Section 1895(b)(1) states that “all services covered and paid on a reasonable cost basis under the Medicare home health benefit as of the date of the enactment of this section, including medical supplies, shall be paid for on the basis of a prospective payment amount …”. The cost of routine medical supplies was included in the average cost per visit amounts derived from the audit sample. These average cost per visit amounts were used to calculate the initial HH PPS rates published in the July 3, 2000 HH PPS final rule (FR 65 41184).

Because reimbursement for routine medical supplies is bundled into the HH PPS 60-day episode rate and the per-visit rates,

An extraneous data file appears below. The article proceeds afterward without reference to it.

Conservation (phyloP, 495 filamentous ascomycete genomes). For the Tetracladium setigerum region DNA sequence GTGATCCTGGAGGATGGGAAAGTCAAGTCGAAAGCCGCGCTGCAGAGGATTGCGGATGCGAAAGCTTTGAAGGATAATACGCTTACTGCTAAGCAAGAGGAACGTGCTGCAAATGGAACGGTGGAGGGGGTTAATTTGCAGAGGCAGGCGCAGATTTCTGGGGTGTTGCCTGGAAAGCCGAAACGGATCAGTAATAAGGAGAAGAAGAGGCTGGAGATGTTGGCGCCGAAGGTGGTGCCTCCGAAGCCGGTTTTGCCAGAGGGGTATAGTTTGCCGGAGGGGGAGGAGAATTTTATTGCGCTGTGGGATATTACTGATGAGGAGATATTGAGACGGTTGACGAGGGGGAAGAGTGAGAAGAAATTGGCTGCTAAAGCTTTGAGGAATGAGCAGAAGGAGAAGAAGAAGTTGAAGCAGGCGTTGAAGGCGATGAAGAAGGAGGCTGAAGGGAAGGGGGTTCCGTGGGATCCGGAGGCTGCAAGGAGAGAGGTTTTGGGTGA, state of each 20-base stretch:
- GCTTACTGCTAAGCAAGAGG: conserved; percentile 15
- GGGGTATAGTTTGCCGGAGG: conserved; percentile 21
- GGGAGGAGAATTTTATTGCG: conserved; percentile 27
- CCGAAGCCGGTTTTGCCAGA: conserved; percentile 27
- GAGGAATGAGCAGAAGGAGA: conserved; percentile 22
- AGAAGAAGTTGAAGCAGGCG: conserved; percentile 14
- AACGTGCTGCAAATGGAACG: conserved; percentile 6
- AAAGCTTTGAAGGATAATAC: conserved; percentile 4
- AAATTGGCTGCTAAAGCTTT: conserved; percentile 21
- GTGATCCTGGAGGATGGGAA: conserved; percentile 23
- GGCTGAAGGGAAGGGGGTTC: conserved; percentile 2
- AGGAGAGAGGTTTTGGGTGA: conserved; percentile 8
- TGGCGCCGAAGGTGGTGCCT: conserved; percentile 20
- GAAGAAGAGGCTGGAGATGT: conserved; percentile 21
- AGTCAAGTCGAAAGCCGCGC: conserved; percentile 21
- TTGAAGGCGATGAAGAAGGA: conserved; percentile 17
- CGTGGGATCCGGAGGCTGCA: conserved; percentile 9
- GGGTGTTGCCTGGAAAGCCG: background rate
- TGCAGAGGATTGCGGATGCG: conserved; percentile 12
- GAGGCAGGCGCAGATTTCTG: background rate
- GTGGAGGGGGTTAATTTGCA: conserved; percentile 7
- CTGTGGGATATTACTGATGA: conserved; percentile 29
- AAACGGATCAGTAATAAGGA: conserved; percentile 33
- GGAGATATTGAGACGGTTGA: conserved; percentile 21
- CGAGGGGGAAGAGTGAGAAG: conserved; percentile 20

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As noted in Chapter 7 - Home Health Services of the Medicare Benefit Policy Manual (Pub. 100-02), sections 50.4.1.2 and 50.4.1.3, routine supplies are supplies that are customarily used in small quantities during the course of most home care visits. They are usually included in the staff's supplies and not designated for a specific patient. Routine supplies would not include those supplies that are specifically ordered by the physician or are essential to HHA personnel in order to effectuate the plan of care. Examples of supplies which are

usually considered routine include, but are not limited to:

A. Dressings and Skin Care

• Swabs, alcohol preps, and skin prep pads;

• Tape removal pads;

• Cotton balls;

• Adhesive and paper tape;

• Nonsterile applicators; and • 4 x 4's.

B. Infection Control Protection

• Nonsterile gloves;

• Aprons;

• Masks; and

• Gowns.

C. Blood Drawing Supplies

• Specimen containers.